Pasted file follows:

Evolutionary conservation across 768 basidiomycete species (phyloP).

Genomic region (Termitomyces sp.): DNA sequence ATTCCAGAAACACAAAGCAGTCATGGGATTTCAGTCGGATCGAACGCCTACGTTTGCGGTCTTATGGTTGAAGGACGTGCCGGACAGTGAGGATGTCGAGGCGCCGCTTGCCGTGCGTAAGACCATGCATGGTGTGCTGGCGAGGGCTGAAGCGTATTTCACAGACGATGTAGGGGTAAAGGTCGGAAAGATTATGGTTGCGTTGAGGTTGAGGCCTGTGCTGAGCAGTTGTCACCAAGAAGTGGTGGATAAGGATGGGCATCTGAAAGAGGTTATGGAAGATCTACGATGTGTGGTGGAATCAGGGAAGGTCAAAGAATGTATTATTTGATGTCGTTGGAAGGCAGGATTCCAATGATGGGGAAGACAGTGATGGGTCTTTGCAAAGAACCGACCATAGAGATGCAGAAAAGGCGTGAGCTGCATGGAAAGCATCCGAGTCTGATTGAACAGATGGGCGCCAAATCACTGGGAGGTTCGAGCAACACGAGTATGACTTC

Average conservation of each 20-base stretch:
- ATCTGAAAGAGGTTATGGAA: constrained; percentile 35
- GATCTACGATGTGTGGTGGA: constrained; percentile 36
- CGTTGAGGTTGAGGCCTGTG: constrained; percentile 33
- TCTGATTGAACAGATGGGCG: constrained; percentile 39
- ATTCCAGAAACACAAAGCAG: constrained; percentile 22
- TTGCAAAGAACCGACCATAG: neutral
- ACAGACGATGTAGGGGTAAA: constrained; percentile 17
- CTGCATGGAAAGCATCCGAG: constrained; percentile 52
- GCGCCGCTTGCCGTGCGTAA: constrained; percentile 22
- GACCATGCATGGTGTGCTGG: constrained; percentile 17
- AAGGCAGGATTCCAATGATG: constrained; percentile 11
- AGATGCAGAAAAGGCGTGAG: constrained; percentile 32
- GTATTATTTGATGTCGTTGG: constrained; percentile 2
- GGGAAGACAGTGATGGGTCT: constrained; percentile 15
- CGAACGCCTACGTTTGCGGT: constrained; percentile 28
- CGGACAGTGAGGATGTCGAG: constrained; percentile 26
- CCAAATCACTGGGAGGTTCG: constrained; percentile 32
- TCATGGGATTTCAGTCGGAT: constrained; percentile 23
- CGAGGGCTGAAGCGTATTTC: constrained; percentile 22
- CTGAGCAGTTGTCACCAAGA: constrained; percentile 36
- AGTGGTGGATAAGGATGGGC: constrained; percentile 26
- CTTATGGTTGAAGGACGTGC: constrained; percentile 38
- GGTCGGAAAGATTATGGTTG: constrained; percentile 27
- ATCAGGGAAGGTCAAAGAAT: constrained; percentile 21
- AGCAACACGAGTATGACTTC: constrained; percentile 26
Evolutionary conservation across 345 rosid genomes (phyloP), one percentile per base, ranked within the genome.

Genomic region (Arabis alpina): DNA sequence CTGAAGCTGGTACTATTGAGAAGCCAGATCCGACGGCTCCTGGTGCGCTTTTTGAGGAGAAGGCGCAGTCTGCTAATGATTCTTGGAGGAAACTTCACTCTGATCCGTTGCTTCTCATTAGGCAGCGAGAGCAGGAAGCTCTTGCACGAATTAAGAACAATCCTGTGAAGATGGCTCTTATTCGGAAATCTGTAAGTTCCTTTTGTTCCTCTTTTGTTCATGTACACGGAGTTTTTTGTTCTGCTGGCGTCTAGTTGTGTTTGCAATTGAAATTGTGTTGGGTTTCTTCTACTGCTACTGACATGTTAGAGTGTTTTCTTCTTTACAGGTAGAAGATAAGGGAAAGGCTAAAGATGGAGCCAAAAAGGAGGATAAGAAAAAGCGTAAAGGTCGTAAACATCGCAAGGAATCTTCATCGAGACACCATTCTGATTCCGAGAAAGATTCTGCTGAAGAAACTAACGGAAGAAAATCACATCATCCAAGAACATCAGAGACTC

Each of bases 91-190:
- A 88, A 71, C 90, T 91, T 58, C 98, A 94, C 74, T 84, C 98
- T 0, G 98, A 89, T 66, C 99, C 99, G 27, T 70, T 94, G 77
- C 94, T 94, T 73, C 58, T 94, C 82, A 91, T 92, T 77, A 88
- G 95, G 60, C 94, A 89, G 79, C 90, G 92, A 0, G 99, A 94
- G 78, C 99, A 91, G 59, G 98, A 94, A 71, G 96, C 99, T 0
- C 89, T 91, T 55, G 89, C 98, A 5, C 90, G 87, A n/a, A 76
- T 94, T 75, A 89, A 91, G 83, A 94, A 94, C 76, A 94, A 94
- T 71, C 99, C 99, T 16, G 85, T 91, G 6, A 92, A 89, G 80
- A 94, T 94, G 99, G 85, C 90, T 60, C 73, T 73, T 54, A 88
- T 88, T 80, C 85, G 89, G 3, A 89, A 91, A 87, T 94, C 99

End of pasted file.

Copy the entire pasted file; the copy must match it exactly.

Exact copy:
Evolutionary conservation across 768 basidiomycete species (phyloP).

Genomic region (Termitomyces sp.): DNA sequence ATTCCAGAAACACAAAGCAGTCATGGGATTTCAGTCGGATCGAACGCCTACGTTTGCGGTCTTATGGTTGAAGGACGTGCCGGACAGTGAGGATGTCGAGGCGCCGCTTGCCGTGCGTAAGACCATGCATGGTGTGCTGGCGAGGGCTGAAGCGTATTTCACAGACGATGTAGGGGTAAAGGTCGGAAAGATTATGGTTGCGTTGAGGTTGAGGCCTGTGCTGAGCAGTTGTCACCAAGAAGTGGTGGATAAGGATGGGCATCTGAAAGAGGTTATGGAAGATCTACGATGTGTGGTGGAATCAGGGAAGGTCAAAGAATGTATTATTTGATGTCGTTGGAAGGCAGGATTCCAATGATGGGGAAGACAGTGATGGGTCTTTGCAAAGAACCGACCATAGAGATGCAGAAAAGGCGTGAGCTGCATGGAAAGCATCCGAGTCTGATTGAACAGATGGGCGCCAAATCACTGGGAGGTTCGAGCAACACGAGTATGACTTC

Average conservation of each 20-base stretch:
- ATCTGAAAGAGGTTATGGAA: constrained; percentile 35
- GATCTACGATGTGTGGTGGA: constrained; percentile 36
- CGTTGAGGTTGAGGCCTGTG: constrained; percentile 33
- TCTGATTGAACAGATGGGCG: constrained; percentile 39
- ATTCCAGAAACACAAAGCAG: constrained; percentile 22
- TTGCAAAGAACCGACCATAG: neutral
- ACAGACGATGTAGGGGTAAA: constrained; percentile 17
- CTGCATGGAAAGCATCCGAG: constrained; percentile 52
- GCGCCGCTTGCCGTGCGTAA: constrained; percentile 22
- GACCATGCATGGTGTGCTGG: constrained; percentile 17
- AAGGCAGGATTCCAATGATG: constrained; percentile 11
- AGATGCAGAAAAGGCGTGAG: constrained; percentile 32
- GTATTATTTGATGTCGTTGG: constrained; percentile 2
- GGGAAGACAGTGATGGGTCT: constrained; percentile 15
- CGAACGCCTACGTTTGCGGT: constrained; percentile 28
- CGGACAGTGAGGATGTCGAG: constrained; percentile 26
- CCAAATCACTGGGAGGTTCG: constrained; percentile 32
- TCATGGGATTTCAGTCGGAT: constrained; percentile 23
- CGAGGGCTGAAGCGTATTTC: constrained; percentile 22
- CTGAGCAGTTGTCACCAAGA: constrained; percentile 36
- AGTGGTGGATAAGGATGGGC: constrained; percentile 26
- CTTATGGTTGAAGGACGTGC: constrained; percentile 38
- GGTCGGAAAGATTATGGTTG: constrained; percentile 27
- ATCAGGGAAGGTCAAAGAAT: constrained; percentile 21
- AGCAACACGAGTATGACTTC: constrained; percentile 26
Evolutionary conservation across 345 rosid genomes (phyloP), one percentile per base, ranked within the genome.

Genomic region (Arabis alpina): DNA sequence CTGAAGCTGGTACTATTGAGAAGCCAGATCCGACGGCTCCTGGTGCGCTTTTTGAGGAGAAGGCGCAGTCTGCTAATGATTCTTGGAGGAAACTTCACTCTGATCCGTTGCTTCTCATTAGGCAGCGAGAGCAGGAAGCTCTTGCACGAATTAAGAACAATCCTGTGAAGATGGCTCTTATTCGGAAATCTGTAAGTTCCTTTTGTTCCTCTTTTGTTCATGTACACGGAGTTTTTTGTTCTGCTGGCGTCTAGTTGTGTTTGCAATTGAAATTGTGTTGGGTTTCTTCTACTGCTACTGACATGTTAGAGTGTTTTCTTCTTTACAGGTAGAAGATAAGGGAAAGGCTAAAGATGGAGCCAAAAAGGAGGATAAGAAAAAGCGTAAAGGTCGTAAACATCGCAAGGAATCTTCATCGAGACACCATTCTGATTCCGAGAAAGATTCTGCTGAAGAAACTAACGGAAGAAAATCACATCATCCAAGAACATCAGAGACTC

Each of bases 91-190:
- A 88, A 71, C 90, T 91, T 58, C 98, A 94, C 74, T 84, C 98
- T 0, G 98, A 89, T 66, C 99, C 99, G 27, T 70, T 94, G 77
- C 94, T 94, T 73, C 58, T 94, C 82, A 91, T 92, T 77, A 88
- G 95, G 60, C 94, A 89, G 79, C 90, G 92, A 0, G 99, A 94
- G 78, C 99, A 91, G 59, G 98, A 94, A 71, G 96, C 99, T 0
- C 89, T 91, T 55, G 89, C 98, A 5, C 90, G 87, A n/a, A 76
- T 94, T 75, A 89, A 91, G 83, A 94, A 94, C 76, A 94, A 94
- T 71, C 99, C 99, T 16, G 85, T 91, G 6, A 92, A 89, G 80
- A 94, T 94, G 99, G 85, C 90, T 60, C 73, T 73, T 54, A 88
- T 88, T 80, C 85, G 89, G 3, A 89, A 91, A 87, T 94, C 99